A mentally-ill British grandfather is among more than 19,000 people on death row in Pakistan, according to human rights group Amnesty International.
Mohammad Asghar (pictured above), from Edinburgh, was sentenced to death in Pakistan in 2014 after being convicted of blasphemy.
There have been intense fears for Mr Asghar’s safety and repeated calls for him to be freed since he was shot and wounded by a guard at the Rawalpindi prison where he was being held in September last year, Amnesty International said on Wednesday.
In 2010, doctors in Edinburgh diagnosed Mohammad with paranoid schizophrenia, after he had suffered a stroke. He spent a month in a psychiatric hospital after being sectioned. Later that year he travelled to Pakistan, where he was imprisoned. He attempted suicide while in detention that year.
A report – published by the group – found that the grandfather, who is in his 70s, was one of at least 19,094 people who were under a death sentence by the end of 2014.
The country lifted a six-year long moratorium on the execution of civilians in the wake of the horrific Peshawar school attack. Seven people were executed in less than two weeks at the end of the year. The government also pledged to execute hundreds of people on death row who had been convicted on terrorism-related charges.
The report also found that there had been a 28 per cent jump in death sentences worldwide in 2014: 2,466 people in 55 countries were condemned to death.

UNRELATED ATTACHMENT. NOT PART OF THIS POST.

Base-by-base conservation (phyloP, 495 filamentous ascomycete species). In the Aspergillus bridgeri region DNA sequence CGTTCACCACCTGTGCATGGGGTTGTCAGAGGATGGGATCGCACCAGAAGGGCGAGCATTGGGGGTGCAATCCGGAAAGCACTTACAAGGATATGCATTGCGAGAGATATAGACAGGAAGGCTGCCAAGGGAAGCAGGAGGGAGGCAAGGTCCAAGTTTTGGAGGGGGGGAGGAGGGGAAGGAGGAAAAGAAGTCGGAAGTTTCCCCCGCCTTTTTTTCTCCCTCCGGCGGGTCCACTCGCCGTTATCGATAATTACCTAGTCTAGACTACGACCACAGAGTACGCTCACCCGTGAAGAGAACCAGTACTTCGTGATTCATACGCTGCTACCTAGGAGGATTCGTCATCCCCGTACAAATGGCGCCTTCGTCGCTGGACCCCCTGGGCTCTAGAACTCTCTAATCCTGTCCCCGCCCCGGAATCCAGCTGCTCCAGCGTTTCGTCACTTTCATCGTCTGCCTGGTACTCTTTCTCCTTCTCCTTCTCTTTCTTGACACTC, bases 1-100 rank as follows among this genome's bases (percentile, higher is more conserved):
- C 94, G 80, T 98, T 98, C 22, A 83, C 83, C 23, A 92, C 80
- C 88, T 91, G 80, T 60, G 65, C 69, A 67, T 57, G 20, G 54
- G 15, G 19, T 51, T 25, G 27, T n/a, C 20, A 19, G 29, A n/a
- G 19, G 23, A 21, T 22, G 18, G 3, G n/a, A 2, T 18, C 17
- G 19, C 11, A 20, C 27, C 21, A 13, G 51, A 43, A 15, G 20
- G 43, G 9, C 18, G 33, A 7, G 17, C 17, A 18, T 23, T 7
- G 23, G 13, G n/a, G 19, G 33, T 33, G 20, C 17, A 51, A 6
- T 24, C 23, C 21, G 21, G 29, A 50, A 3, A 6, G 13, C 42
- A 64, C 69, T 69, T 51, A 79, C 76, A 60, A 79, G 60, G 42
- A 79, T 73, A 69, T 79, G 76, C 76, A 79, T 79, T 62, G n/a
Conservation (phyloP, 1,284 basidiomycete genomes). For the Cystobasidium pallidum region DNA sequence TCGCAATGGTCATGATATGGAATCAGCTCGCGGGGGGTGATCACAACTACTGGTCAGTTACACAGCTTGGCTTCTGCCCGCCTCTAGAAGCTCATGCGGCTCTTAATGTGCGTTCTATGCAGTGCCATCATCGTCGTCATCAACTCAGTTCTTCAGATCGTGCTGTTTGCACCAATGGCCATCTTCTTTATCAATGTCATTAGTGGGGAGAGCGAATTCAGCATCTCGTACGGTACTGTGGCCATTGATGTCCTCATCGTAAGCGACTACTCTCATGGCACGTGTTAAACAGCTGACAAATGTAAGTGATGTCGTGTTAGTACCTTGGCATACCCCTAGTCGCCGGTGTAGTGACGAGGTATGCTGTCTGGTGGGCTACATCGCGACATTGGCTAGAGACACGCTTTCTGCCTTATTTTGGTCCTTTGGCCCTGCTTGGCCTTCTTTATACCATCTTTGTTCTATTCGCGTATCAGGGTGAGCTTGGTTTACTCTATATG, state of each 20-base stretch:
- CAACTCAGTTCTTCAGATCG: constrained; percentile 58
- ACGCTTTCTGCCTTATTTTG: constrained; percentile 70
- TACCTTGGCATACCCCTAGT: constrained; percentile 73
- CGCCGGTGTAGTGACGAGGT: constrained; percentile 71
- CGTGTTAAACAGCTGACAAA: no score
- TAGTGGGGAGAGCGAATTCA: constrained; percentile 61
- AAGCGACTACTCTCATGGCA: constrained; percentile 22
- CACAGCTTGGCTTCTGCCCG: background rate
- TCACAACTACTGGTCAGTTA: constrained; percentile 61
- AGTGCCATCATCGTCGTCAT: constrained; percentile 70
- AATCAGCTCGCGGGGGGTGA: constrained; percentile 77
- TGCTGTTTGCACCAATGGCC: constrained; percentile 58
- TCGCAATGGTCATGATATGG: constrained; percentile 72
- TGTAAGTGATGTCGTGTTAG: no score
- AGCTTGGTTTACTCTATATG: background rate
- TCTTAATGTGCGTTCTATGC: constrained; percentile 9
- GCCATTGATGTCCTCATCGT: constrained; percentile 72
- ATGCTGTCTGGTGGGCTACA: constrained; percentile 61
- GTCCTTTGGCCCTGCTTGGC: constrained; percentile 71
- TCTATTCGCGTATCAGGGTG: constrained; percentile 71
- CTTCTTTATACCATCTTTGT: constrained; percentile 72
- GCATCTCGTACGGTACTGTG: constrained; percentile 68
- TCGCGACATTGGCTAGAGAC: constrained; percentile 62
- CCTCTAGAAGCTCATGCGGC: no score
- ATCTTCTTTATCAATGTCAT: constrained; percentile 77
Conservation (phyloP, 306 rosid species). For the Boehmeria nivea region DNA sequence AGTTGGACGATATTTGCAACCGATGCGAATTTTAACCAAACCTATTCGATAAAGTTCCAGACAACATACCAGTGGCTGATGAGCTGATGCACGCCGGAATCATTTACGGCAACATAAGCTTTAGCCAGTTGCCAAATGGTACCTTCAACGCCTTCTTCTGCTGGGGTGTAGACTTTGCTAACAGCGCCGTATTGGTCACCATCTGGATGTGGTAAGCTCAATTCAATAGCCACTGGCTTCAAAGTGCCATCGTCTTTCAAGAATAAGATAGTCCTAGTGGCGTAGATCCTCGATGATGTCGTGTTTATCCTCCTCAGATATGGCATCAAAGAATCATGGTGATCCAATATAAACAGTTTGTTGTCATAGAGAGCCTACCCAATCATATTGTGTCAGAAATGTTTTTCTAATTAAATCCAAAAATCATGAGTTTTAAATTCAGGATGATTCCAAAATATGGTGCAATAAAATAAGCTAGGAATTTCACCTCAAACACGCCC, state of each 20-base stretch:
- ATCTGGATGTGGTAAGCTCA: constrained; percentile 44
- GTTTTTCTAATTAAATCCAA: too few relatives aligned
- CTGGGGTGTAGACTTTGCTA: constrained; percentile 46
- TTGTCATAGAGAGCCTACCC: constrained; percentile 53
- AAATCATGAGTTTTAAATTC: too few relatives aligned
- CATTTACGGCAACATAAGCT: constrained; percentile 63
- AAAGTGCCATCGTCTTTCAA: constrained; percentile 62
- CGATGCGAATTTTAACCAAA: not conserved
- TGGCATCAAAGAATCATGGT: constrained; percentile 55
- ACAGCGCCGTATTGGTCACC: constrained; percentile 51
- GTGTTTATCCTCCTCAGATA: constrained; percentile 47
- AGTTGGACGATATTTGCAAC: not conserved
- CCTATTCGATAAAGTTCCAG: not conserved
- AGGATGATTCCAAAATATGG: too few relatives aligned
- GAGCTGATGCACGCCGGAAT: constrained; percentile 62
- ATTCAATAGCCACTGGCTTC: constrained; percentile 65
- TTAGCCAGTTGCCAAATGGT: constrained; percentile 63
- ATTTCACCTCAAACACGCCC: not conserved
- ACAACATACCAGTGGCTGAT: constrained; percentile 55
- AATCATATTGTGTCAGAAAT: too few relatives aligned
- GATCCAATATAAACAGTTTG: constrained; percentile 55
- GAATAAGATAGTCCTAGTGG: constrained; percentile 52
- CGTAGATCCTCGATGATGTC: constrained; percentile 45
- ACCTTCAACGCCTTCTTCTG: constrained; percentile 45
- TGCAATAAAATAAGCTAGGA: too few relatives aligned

The report found that an alarming number of countries – including Pakistan, Egypt and Nigeria – were using the death penalty to tackle real or perceived threats to state security linked to terrorism or internal instability.
At least 15 executions were carried out in Egypt in 2014. At least 509 death sentences were imposed; this figure includes death sentences imposed after grossly unfair trials. The Minya criminal court imposed mass death sentences on 37 people in April and 183 people in June. The death sentences followed referrals made by the court to the Grand Mufti, Egypt’s highest religious official.
Egyptian criminal courts must refer a case to the Grand Mufti for review, before handing down a death sentence; however, the opinion of the Grand Mufti is only advisory and not binding on the courts. In December, the Giza criminal court recommended death sentences against 188 people for involvement in the killing of 11 police officers in Giza in August 2013.
The court referred the 188 people to the Grand Mufti, but final verdicts had not been handed down at the end of 2014. Two commutations were granted in September when a court sentenced two men to life imprisonment after re-trying them on charges of inciting violence and blocking access to a public highway in 2013.
A court in July had sentenced them to death in their absence on the same charges. Under Egyptian law, defendants tried in their absence have the right to a re-trial in person. During the year Egypt’s highest court overturned at least two death sentences passed by the lower courts, ordering that the defendants be re-tried.
No executions were carried out in Nigeria in 2014. However, according to information received from the Nigerian Prisons Service: 589 people were sentenced to death; 49 death sentences were commuted; 69 pardons were granted; 32 death row prisoners were exonerated; and five foreign nationals were on death row in 2014.
The number of death sentences reported by the Nigerian Prisons Service does not include those imposed on 70 soldiers by military courts during the year. Therefore, inclusive of the soldiers, a total of 659 people were sentenced to death in 2014.